Writing in dissent, Justice Alito opined that the majority's imposition of a condition on the debtor's conversion right – namely, a bankruptcy judge's finding of good faith – was inconsistent with the Bankruptcy Code. He states that there was nothing in the Code suggesting that a bankruptcy judge has the discretion to override a debtor's exercise of the 706(a) conversion right on a ground not set out in the Code.

It has been this author’s experience that some bankruptcy judges have granted ex-parte requests by Debtors for conversion. Once the court entered the order to convert would a chapter 7 Trustee file a motion for reconsideration to set aside the order based on the Debtor’s alleged “bad faith”. This appears to be a reasonable procedure giving a Debtor an opportunity to propose a plan of repayment that would purge his “bad faith” by offering creditors more than liquidation by the chapter 7 Trustee. This was a point recognized by the dissent. By virtue of the majority’s opinion bankruptcy judges may feel compelled to permit conversion only after notice and opportunity. Such a procedure would inhibit the Debtor from presenting such a plan and place too much emphasis on the “bad faith” and not on the totality of the circumstances.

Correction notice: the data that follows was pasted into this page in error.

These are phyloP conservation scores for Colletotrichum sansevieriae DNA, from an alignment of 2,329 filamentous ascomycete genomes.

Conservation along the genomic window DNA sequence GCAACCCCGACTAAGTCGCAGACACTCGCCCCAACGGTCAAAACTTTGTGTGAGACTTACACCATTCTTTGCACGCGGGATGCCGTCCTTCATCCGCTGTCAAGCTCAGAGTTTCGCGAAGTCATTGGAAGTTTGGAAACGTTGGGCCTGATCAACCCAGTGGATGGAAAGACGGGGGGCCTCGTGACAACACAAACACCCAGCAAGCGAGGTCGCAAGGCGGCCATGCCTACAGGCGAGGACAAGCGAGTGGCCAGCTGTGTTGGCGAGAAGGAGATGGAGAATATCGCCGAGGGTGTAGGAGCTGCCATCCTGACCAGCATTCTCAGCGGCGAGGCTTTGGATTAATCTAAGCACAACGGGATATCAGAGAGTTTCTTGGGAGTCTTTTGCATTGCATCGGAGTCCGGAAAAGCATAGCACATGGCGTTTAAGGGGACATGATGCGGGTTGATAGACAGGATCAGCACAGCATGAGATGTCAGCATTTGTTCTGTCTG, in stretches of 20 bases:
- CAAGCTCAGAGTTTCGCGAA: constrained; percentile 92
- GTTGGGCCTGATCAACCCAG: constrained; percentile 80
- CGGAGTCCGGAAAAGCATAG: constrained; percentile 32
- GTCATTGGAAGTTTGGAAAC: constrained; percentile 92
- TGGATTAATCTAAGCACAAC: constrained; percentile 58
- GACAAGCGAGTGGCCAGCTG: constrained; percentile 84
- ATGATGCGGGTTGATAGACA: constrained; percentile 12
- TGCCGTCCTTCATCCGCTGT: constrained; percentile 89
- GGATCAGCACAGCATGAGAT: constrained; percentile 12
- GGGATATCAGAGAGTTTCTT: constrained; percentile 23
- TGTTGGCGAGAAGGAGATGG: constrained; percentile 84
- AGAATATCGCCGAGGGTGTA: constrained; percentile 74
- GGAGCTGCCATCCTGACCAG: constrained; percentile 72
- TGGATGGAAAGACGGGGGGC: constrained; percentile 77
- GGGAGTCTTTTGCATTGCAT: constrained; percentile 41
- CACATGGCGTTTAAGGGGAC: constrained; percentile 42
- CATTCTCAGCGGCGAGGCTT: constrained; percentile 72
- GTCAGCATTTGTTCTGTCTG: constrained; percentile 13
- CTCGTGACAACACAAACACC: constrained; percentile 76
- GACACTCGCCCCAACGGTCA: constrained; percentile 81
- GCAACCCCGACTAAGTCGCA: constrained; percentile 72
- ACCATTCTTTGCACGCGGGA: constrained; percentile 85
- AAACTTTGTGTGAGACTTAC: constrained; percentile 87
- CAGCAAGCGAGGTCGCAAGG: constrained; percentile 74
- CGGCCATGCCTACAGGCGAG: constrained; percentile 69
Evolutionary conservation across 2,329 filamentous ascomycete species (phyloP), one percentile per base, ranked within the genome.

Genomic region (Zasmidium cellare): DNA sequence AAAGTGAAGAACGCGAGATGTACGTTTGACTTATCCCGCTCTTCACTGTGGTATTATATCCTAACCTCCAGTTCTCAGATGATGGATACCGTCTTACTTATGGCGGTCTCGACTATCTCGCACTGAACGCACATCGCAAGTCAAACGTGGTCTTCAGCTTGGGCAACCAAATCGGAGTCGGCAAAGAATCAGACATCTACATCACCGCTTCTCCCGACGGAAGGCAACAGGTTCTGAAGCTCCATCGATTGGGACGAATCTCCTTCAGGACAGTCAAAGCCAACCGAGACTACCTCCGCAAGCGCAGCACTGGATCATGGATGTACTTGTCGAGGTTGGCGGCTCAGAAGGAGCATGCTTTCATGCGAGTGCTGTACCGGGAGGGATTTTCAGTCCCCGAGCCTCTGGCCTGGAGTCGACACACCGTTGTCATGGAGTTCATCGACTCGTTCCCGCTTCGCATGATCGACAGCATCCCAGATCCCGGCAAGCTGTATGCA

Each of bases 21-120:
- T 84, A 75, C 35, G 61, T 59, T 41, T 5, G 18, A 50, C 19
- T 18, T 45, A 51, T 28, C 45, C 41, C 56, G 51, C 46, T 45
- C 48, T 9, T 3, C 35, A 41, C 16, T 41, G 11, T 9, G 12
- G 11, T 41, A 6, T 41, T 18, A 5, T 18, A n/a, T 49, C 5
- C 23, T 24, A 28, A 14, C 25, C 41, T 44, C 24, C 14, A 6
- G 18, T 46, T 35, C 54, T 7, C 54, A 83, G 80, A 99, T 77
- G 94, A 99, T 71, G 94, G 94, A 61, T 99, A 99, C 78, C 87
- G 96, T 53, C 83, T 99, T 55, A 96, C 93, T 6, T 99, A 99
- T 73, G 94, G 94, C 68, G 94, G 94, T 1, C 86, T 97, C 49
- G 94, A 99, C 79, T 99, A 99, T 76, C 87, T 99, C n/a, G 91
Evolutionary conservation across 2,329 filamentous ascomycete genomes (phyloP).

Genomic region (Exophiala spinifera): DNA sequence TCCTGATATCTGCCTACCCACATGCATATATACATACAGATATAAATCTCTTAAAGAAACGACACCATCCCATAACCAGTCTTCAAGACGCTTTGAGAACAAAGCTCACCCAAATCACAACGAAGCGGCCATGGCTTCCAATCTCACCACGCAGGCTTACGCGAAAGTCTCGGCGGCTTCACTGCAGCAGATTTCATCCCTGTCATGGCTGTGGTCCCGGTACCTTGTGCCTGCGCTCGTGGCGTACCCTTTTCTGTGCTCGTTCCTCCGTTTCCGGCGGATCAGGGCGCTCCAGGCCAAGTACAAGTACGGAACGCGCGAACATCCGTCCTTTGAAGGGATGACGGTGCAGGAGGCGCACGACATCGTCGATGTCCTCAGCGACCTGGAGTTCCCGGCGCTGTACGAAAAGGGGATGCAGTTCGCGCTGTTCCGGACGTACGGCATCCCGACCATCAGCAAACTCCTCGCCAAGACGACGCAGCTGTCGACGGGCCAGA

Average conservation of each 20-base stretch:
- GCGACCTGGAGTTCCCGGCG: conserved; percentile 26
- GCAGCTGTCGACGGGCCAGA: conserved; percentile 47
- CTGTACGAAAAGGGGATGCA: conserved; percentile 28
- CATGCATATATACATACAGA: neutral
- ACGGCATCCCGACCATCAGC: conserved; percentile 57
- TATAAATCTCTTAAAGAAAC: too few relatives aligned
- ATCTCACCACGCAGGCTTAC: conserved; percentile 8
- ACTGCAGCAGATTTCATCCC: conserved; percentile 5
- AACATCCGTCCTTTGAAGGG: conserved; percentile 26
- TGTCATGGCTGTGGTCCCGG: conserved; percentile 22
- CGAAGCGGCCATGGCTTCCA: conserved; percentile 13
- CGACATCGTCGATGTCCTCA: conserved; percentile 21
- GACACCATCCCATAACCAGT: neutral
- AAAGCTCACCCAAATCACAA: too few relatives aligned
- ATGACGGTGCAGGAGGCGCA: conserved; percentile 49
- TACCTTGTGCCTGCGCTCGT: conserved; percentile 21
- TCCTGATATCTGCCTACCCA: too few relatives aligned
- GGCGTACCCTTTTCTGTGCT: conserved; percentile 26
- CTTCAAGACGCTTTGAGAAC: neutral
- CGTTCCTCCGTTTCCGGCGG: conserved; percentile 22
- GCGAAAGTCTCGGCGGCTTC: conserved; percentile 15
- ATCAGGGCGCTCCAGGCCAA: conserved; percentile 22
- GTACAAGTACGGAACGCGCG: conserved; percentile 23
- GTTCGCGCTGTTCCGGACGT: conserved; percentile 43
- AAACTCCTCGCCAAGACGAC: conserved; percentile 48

By: Willard Hawley

On March 20, 2007, the United States Supreme Court issued its decision in Traveler’s Casualty Company of America v Pacific Gas & Electric Company, 2007 U.S. Lexis 3566; dealing with the allowance of contractual attorney’s fees in bankruptcy.

The case came before the court upon a writ of certiorari from the Ninth Circuit to resolve a split among circuits as to the so-called “Fobian Rule.”  The underlying case involved Traveler’s request for allowance of an unsecured claim for its attorney’s fees which were claimed pursuant to a contractual right of indemnity.  The Bankruptcy Court rejected Traveler’s claim for attorney fees, relying on In re Fobian, 951 F.2d 1149 (CA9 1991), which held that, “where the litigated issues involve not basic, contract enforcement questions, but issues peculiar to federal bankruptcy law, attorney’s fees will not be awarded absent bad faith or harassment id. at 1153.  Following affirmation of the decision by both the District Court and the United States Court of Appeals for the Ninth Circuit, the Supreme Court granted a writ of certiorari to resolve the conflict between the Fourth and Ninth Circuits.

The Supreme Court held that there is simply no support for the Fobian rule in federal bankruptcy law.  Absent an exception in 502(b) the claim would be allowed.  The court further found that given the broad permissive scope of 502(b)(1), as well as the Courts prior recognition that, “the character of [a contractual] obligation to pay attorney’s fees presents no obstacle to enforcing it in bankruptcy” the Fobian rule could not stand. The Court held that the Bankruptcy Code does not disallow contract-based claims for attorney’s solely because they were incurred litigating issues of bankruptcy law.   The judgment was vacated and the case remanded.


By: Anonymous Blogger

A "Guest Attorney" sent the following article to The Bankruptcy Blog sponsored byTotal Bankruptcy.
Click this line to check it out.

    Is this for real ?????
    Who knows.